In so doing, Benjamin is perhaps also presenting the artistic version of the talmudic declaration that there are 70 perspectives (literally panim, or faces) to the Torah. By presenting her personal Jewish identity, Benjamin exposes some of the Western stereotypes about Judaism and reminds her viewers that just as there are 70 equally valid interpretations of the Torah, there are dozens of ways to make a Jewish painting. The rabbis did not necessarily have Benjamin’s interfaith enterprise in mind, but just as Jewish art has so often borrowed aesthetic forms from Christian and pagan culture, Benjamin establishes herself as heir to that tradition and adds her own personal touch by using contemporary symbols and references.

For more info, one can go to the following:


Considering the Work of Siona, it made me ponder how many of Jewish background often feel conflicted in their identities…especially the heritages they were born with are divorced from the cultures they also grew up in….and that are apart of who they are.

For another example, I’m reminded of the struggles of the many Indian Believers in Yeshua who’ve had many battles because they felt that in order to follow the Lord, they had to give up aspects of their Indian Culture.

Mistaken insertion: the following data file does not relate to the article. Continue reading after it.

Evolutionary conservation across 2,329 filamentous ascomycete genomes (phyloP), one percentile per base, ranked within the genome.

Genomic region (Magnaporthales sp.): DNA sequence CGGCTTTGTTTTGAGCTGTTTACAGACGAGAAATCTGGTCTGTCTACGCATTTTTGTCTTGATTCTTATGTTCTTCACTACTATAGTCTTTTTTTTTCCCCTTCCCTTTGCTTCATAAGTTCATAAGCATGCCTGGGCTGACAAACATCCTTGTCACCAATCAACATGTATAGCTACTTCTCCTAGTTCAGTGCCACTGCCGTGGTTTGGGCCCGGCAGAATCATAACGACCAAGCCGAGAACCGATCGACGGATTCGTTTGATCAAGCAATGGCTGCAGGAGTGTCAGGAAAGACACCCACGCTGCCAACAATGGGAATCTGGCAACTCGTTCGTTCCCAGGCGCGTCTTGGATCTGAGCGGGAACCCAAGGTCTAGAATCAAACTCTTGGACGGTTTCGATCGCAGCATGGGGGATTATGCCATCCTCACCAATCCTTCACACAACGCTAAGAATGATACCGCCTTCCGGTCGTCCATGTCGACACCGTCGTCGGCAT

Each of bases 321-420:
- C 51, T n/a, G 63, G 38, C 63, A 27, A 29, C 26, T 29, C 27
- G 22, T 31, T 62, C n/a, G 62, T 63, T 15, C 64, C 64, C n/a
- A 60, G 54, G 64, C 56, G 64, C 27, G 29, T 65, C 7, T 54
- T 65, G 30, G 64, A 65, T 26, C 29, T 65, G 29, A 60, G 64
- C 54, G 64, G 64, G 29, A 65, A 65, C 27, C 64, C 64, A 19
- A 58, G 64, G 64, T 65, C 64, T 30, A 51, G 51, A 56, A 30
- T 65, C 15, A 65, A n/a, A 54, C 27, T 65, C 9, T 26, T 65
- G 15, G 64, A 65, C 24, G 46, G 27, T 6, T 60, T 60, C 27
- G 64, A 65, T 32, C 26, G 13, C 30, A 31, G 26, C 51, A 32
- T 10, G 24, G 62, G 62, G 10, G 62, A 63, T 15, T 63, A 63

For some examples of such, here are some articles others can consider:

One can go to Wikipedia and look up Caste system among Indian Christians )–and Missionaries tread warily in India…..as it gives information regarding the cultural aspects of the Caste System and many things which we in the West may not comprehend when looking at the suffering they go through and yet never realizing the dynamics of their cultures….especially in regards to Dalit Christians and other believers being martyred that choose to retain many traditions from their Hindu Roots and the many times they have to make clear to others how Hinduism is not simply a matter of religious matters

To be clear, some other things to keep in mind…as said best by another

Contextualization: Can a Muslim or a Hindu be a Christian

Our host in Chandigarh, who oversees several house fellowships, is contextualizing his work in the local Hindu and Sikh cultures. In other words, elements of Hinduism or Sikhism find expression in the lives of these churches. In saying this, I do NOT mean the people worship false gods–the elements of culture present among them are part of their commitment to Christ, rather than compromising it. This leader is sometimes criticized by ministers from more traditional churches, who would like to see him completely break away from anything having an appearance of Hinduism or Sikhism.

An example of this contextualization is the name by which the believers call their fellowship. They call their community a satsang, which is a Hindu word for a gathering seeking truth. Some say it is wrong to use this Hindu term, arguing that it is a pagan concept. The brothers and sisters we met, though, believe the use of the word helps those of a Hindu background draw near to God. Another example is the use of a coconut for the Lord’s Supper. Coconuts are often incorporated into Hindu worship; therefore, Hindu-background believers break them open and take the flesh and the milk to represent the body and blood of Christ. Something really neat we learned is that, for Hindus, a coconut means fullness of life. So Christ’s body was broken, and through him comes fullness of life.